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New York producer pay rule draws ire of buyers, brokers


NEW YORK—Reaction to the New York State Insurance Department's final producer compensation disclosure regulation ran the gamut last week among agent/broker and risk management groups whose members will be affected by the new rule.

The Risk & Insurance Management Society Inc. reiterated its disappointment with what it sees as inadequate disclosure requirements, while a producer group representing smaller agents and brokers slammed the rules as too onerous and said it would sue to stop them from being enforced.

But another producer group supported the regulation, calling it not “overly burdensome.”

The final Producer Compensation Transparency regulation, which was published Feb. 10 in the New York State Register, is the fifth iteration of the rule on which regulators had been working since holding joint hearings in 2008 with the New York attorney general's office (BI, July 28, 2008).

The final version is the most lax in terms of disclosure requirements on producers operating in the state and differs greatly from the original version in January 2009, which would have mandated that producers disclose in writing to clients the nature and amount of any compensation they receive in connection with an insurance placement.

Under the final regulation, which takes effect Jan. 1, 2011, producers operating in the state must, among other requirements, disclose to clients their role in the insurance transaction and whether they will receive compensation from an insurer based on the sale. Further information about the nature, amount and source of that compensation must be disclosed to clients upon request (see box, page 21).

The disclosure regulation does not apply to reinsurance placements, insurance placements within a captive insurance company, wholesalers and on renewals.

“This regulation will provide New Yorkers buying insurance with an important tool to use in making an informed decision,” New York State Insurance Superintendent James J. Wrynn said in a statement. “Almost everyone buys insurance at some point, and in these difficult economic times, consumers should understand any incentives that may potentially affect the recommendations from their agents or brokers.”

Not everyone is happy with the final regulation, though.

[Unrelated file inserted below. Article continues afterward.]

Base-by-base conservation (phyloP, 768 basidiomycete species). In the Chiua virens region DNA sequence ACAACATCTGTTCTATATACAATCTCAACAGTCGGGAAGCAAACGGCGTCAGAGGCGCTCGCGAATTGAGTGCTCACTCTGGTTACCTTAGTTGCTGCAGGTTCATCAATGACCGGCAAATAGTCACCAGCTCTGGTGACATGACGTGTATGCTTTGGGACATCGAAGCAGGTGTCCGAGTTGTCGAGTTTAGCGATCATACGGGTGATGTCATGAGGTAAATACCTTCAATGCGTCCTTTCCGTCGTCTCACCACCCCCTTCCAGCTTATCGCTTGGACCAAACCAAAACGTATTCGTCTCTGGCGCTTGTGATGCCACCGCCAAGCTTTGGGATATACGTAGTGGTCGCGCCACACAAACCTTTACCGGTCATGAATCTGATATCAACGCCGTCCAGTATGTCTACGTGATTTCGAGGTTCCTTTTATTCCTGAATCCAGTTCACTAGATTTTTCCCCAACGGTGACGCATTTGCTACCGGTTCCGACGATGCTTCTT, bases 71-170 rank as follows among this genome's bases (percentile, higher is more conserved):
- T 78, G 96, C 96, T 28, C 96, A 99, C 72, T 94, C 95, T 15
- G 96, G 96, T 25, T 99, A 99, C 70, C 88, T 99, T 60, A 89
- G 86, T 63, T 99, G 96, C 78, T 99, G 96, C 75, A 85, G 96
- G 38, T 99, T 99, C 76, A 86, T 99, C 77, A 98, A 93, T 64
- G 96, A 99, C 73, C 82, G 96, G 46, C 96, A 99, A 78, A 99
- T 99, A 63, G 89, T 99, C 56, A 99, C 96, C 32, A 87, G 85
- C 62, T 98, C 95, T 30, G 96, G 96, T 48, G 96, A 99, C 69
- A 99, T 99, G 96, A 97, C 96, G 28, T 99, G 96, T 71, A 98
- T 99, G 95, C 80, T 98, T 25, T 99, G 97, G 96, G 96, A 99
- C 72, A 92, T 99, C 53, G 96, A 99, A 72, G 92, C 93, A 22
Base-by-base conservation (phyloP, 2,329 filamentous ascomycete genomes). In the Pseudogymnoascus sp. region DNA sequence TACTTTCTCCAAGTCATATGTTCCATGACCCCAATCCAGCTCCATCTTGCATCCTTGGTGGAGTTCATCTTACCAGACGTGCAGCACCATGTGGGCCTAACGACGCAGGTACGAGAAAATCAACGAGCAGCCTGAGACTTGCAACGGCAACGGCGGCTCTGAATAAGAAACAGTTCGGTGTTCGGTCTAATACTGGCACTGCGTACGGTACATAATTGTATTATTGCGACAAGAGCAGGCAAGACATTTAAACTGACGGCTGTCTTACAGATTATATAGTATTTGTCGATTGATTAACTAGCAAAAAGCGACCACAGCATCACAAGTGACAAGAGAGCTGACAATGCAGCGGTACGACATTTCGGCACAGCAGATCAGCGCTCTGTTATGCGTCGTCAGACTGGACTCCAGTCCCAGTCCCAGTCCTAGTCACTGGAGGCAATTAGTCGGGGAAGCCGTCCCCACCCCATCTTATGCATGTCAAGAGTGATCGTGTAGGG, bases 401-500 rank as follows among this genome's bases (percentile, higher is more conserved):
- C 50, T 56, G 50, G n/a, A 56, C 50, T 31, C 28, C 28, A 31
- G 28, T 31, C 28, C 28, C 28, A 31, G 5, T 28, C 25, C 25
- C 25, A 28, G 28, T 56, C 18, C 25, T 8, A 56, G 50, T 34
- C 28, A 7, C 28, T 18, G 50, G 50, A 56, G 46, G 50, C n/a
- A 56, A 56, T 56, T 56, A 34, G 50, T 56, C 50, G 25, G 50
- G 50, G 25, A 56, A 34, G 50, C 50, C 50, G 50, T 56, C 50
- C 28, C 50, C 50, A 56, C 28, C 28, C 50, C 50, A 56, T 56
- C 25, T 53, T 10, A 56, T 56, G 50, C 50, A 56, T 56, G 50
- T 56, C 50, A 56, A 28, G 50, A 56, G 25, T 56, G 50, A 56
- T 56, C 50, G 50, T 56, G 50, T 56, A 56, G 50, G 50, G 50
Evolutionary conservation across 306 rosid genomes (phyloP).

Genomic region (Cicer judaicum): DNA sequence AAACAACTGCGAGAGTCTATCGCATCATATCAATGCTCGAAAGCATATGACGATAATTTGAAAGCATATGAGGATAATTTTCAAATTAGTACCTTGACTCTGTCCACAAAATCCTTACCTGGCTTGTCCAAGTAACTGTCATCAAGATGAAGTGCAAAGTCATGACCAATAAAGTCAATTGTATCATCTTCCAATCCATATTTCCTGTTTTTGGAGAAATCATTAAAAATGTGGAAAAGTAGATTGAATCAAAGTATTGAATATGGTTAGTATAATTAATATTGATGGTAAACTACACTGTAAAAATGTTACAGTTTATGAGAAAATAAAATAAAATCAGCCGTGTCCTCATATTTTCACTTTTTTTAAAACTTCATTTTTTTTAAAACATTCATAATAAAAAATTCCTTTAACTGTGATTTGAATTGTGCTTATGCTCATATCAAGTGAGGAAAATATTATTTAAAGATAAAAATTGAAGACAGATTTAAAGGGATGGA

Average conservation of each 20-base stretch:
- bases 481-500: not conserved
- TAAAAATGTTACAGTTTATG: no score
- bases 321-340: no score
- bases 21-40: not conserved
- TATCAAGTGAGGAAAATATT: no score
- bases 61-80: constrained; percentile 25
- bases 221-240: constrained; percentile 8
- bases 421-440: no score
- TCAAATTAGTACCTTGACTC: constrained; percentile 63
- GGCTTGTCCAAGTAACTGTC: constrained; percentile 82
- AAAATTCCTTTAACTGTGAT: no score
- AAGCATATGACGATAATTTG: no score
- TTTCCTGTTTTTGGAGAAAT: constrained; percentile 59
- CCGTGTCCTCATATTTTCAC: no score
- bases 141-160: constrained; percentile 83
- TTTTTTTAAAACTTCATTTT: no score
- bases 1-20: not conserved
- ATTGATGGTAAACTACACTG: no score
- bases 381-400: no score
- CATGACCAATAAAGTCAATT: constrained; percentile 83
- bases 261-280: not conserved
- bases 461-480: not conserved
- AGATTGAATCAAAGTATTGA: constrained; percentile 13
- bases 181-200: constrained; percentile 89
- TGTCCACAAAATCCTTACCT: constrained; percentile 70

RIMS called the revised rule a “180 degree shift from previous versions in terms of its commitment to consumer protection for renewals.”

The final regulation also contains diminished disclosure requirements for producers, said New York-based RIMS, which called on the New York department to reopen its public comment period for an additional 30 days.

“Consumer organizations have not had the opportunity to digest these additional changes and comment upon them,” Scott Clark, director of RIMS' external affairs committee, said in a statement. “The previous revision had reinstated the disclosure requirements for most renewals, so the reversal would appear to warrant another comment period.”

In the previous version of the regulation, published in early December, renewals were exempt from the disclosure requirements when the producer had no sales or solicitation contact with the purchaser in connection with the renewal. In the final version, the disclosure requirements do not apply to renewals unless the purchaser requests more information about the producer's compensation less than 30 days prior to renewal or less than 30 days after a renewal.

“The intent of the rule, as it was initially presented, was to bring greater clarity and certainty to the insurance purchase transaction in order to protect consumers,” RIMS said. “While this objective was a positive first step by the department, each subsequent revision has diluted the original intent and has resulted in the final rule that falls short of complete and mandatory disclosure, for which RIMS has been a longtime advocate.”

In response, the New York department said it did not intend to reopen the public comment period.

Despite what it described as “some positive changes” to the final rule, the Independent Insurance Agents and Brokers of New York said it plans to file suit against the department to try to block it from taking effect.

“IIABNY has a responsibility to represent and to protect the interests of its members, and our members have unanimously and vociferously told us that this rule is unnecessary, ineffective and overly burdensome to their businesses,” IIABNY President and CEO Dick Poppa said in a statement. “We cannot sit back idly and let the department impose an unnecessary rule that will only serve to add another time-consuming and costly requirement for our members, which in turn could also result in additional costs to consumers.”

Responding to the IIABNY, the New York department said in an e-mail that the rule “protects consumers and their right to receive the information they need when making important financial decisions. We are confident in our legal authority to promulgate the regulation and look forward to aggressively defending it in court if necessary.”

The Council of Insurance Agents and Brokers, for one, supports the new regulation.

“The regulation is watered down to some's not as demanding as the (National Assn. of Insurance Commissioners' compensation disclosure) model that we've supported from the beginning, but we're fine with it,” said Ken Crerar, president of the Washington-based CIAB.

“Our biggest concern has always been that there be consistent transparency. We've been supportive of transparency across the board and we're concerned that there are inconsistent requirements,” he said.

“Having said that, the New York requirement appears to be not a heavy burden. It's a basic transparency requirement and we don't see any major issues with it per se,” Mr. Crerar said. More than anything, it's time for the industry to move on from this, he said.